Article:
The 18th century witnessed a period where Europeans became fascinated with antiquity and the origins of Western culture. No Englishman of good breeding was considered fully educated unless he had traveled to Italy and taken a "grand tour" of Florence, Rome, and Venice. It was common for visitors to return with souvenirs and artwork, and few remembrances were more desirable than a painting by the Venetian landscape artist Giovanni Antonio Canal, who was called Canaletto to distinguish him from his father, who was also a scene painter.
Canaletto was accomplished at drawing and engraving but excelled at painting both fantastical landscapes and scenes from everyday life. The more realistic paintings of this prolific artist function as a detailed visual history of Venice when it was considered to be "the drawing room of Europe," an opulent and decadent tourist destination.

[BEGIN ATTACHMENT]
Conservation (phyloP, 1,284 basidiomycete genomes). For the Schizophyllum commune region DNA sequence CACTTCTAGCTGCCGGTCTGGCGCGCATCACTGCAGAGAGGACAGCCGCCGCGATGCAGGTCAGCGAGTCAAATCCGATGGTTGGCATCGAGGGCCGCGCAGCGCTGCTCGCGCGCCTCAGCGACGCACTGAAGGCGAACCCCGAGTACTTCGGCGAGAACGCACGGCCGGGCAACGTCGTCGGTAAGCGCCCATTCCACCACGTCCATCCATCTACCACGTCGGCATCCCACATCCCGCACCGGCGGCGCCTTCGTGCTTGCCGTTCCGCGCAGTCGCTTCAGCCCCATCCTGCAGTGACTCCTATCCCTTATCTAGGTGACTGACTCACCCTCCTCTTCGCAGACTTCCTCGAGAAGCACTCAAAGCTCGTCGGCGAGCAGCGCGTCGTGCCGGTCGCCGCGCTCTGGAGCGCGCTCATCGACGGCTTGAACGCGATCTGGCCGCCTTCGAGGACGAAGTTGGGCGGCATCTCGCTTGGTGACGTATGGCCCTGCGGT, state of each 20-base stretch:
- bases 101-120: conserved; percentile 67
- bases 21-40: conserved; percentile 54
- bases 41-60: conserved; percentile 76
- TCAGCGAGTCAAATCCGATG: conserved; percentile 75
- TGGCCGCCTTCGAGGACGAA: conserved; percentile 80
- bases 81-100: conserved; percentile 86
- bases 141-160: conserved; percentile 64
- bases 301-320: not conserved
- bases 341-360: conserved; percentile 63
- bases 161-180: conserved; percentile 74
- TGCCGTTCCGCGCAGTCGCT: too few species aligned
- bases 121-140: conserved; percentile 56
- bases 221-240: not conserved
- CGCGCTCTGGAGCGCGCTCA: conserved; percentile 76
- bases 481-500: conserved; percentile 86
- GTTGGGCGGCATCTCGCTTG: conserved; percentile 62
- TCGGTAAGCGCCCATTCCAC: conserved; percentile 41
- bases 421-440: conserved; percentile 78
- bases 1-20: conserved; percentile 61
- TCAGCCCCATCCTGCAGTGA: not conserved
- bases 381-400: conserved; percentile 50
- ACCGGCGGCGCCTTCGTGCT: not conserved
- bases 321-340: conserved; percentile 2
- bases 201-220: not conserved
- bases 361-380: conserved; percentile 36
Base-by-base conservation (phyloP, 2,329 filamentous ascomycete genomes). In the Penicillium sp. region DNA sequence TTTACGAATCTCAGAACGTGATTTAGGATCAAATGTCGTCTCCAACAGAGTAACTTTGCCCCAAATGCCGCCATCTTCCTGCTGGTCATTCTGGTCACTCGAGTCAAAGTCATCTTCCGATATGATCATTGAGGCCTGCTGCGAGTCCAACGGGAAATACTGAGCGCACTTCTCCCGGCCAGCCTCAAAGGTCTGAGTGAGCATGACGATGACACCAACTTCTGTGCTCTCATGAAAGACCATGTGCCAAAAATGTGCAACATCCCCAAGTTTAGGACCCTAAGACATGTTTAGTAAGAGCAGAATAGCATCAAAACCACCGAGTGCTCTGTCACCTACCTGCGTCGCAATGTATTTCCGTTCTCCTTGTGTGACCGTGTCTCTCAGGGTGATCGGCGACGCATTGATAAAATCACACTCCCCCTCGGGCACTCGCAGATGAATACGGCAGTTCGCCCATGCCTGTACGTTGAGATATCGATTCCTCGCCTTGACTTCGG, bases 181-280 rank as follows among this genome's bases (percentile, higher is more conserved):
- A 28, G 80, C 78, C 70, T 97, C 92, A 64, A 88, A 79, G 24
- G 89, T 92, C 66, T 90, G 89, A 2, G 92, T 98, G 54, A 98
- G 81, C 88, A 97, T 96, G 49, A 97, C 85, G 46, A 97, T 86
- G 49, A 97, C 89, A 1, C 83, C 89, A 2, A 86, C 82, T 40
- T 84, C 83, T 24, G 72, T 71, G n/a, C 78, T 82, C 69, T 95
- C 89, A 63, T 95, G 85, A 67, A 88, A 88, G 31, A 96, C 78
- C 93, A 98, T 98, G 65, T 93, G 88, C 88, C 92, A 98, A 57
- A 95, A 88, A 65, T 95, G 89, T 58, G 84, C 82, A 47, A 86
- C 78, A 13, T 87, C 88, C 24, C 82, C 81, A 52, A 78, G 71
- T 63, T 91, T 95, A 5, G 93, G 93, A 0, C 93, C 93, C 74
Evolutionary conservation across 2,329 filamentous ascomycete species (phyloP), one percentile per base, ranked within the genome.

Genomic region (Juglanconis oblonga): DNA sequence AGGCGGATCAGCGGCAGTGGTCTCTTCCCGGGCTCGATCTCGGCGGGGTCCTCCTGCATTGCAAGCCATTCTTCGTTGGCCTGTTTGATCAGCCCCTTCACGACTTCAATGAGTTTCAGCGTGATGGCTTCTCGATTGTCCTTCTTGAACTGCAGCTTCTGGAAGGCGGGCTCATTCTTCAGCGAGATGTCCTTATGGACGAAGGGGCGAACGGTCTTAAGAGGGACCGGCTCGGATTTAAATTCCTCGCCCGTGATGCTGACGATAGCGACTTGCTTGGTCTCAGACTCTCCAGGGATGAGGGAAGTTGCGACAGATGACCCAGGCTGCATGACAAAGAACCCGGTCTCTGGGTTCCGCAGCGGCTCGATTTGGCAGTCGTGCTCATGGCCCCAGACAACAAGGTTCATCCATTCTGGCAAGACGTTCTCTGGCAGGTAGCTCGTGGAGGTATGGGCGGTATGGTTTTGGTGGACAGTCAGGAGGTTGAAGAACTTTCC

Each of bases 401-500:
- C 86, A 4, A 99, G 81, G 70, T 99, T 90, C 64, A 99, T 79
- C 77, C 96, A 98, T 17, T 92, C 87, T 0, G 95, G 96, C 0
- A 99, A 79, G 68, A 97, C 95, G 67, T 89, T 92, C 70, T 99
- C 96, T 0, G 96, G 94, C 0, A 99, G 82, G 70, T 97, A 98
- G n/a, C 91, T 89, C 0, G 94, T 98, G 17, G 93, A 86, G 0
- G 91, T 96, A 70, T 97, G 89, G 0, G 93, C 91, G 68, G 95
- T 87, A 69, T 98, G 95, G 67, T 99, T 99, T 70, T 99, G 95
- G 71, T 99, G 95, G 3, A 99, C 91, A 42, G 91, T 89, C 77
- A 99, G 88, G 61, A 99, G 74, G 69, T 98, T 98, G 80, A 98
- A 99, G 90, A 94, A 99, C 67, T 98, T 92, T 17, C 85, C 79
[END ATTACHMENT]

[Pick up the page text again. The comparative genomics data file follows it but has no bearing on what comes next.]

During his lifetime, Canaletto's work was generally dismissed by academicians (though he was finally admitted to the Venetian Academy of Fine Arts in 1763, five years before his death). His success was due in no small part to his acquaintance with Owen McSwiney, an Irishman who encouraged him to paint scenes that would appeal to British tourists, and Joseph Smith, an English art collector who eventually sold all of his Canalettos to King George III.
The Memphis Brooks Museum of Art's exhibition "Venice in the Age of Canaletto" was inspired by the artist's The Grand Canal from Campo di San Vio — a gift to the museum from the Samuel H. Kress Foundation. The exhibit surveys Venetian art in the 18th century and features work by Giambattista Tiepolo, Sebastiano Ricci, Giovanni Battista Piazzetta, Francesco Guardi, Bernardo Bellotto, and, of course, Canaletto.